It’s Twenty-ten, not Two-thousand and Ten

Glad to be back from St. Louis. Happy New Year everyone!

Say the year “1810” out loud. Now say the year “1999” out loud. See a pattern? It’s been easier, faster, and shorter to say years this way for every decade (except for the one that just ended) instead of saying the number the long way. However, many people are carrying the way they said years from last decade over to this decade as a bad habit. If we don’t fix this now, we’ll be stuck saying years the long way for the next 89 years. Don’t let that happen!


If you’re not creative, like me, check out the New Years Resolution Generator.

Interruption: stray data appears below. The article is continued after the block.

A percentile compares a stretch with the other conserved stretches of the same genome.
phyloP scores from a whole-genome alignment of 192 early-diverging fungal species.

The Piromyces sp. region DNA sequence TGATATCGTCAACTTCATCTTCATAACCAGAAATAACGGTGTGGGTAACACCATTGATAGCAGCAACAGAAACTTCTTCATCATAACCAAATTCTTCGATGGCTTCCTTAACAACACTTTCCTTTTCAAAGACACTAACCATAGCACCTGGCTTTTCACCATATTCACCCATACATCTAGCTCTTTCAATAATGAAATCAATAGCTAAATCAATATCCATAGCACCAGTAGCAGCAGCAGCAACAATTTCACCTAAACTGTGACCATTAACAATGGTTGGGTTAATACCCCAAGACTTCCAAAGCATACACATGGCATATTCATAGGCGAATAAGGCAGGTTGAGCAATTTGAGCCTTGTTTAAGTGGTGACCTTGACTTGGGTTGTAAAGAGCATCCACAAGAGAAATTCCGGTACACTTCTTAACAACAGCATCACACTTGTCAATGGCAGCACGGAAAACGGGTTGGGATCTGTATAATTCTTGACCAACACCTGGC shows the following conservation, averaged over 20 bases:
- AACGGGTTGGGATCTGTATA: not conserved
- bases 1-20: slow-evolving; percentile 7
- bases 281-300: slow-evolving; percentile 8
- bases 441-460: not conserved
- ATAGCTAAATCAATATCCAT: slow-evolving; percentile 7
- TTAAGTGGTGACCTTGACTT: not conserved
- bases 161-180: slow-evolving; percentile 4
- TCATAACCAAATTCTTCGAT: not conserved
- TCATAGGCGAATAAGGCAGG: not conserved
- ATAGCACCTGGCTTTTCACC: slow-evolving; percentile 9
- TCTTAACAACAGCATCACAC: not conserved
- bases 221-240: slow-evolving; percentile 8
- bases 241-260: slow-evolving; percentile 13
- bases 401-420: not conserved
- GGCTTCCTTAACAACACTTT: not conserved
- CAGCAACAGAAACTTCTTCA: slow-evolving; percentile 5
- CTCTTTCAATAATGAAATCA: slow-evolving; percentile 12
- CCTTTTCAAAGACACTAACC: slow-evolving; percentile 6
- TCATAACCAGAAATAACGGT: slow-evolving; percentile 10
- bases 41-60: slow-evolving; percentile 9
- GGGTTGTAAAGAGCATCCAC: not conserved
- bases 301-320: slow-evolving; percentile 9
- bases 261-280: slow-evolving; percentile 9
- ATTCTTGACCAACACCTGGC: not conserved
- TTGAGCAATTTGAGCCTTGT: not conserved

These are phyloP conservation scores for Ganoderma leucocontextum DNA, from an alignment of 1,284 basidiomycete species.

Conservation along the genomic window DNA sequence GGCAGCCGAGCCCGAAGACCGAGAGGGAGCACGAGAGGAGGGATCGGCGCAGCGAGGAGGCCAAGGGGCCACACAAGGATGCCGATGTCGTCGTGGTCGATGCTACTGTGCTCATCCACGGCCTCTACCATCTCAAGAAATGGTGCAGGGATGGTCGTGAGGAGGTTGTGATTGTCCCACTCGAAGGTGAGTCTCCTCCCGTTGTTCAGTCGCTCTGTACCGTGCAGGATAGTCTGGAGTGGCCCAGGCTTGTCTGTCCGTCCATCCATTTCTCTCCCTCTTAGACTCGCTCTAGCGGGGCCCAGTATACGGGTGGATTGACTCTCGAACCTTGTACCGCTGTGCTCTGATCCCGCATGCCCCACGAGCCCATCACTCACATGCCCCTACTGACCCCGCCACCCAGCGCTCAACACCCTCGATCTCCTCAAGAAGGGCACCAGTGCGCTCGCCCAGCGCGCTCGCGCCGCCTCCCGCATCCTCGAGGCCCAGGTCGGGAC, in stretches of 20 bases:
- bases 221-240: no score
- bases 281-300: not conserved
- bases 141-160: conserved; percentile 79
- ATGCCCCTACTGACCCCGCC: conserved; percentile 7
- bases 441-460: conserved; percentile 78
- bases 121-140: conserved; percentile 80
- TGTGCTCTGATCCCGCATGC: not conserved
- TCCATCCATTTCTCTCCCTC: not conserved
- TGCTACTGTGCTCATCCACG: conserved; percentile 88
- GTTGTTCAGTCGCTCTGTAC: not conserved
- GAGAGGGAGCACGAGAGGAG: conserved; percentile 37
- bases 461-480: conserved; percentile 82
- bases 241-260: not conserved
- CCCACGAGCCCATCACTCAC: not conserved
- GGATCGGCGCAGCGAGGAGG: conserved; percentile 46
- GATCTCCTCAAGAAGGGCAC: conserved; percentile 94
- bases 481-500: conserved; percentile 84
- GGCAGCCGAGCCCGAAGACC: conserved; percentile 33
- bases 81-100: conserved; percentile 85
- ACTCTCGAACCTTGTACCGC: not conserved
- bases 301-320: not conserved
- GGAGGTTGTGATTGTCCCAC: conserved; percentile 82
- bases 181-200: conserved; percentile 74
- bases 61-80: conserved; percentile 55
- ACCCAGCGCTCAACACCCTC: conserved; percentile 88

Chris January 3, 2010 Reply

Because I like to do things different, I'm calling it Two Oh Ten. So there. =)

gloria January 4, 2010 Reply

hmmm. no postings from under the booth table i see. good seeing you again. :)

Jen January 4, 2010 Reply

@chris: haha…i'd like to see what reactions you get.

@gloria: haha…no, no posting from under the booth table, only napping. good to see you and pradeep last week!

Susan January 11, 2010 Reply

In my opinion we have been saying "two thousand x" instead of "twenty x" because the the century part of the year ends in a vowel sound instead of an "n". It's actually more difficult to clearly say "twentee-oh-nine" than it is to clearly say "two thousand nine". I have a feeling that once 2011 is over (the last year there is no consonantal stop between the century and the decade), people will just automatically start saying "twenty-whatever".

Talk to me, Goose.

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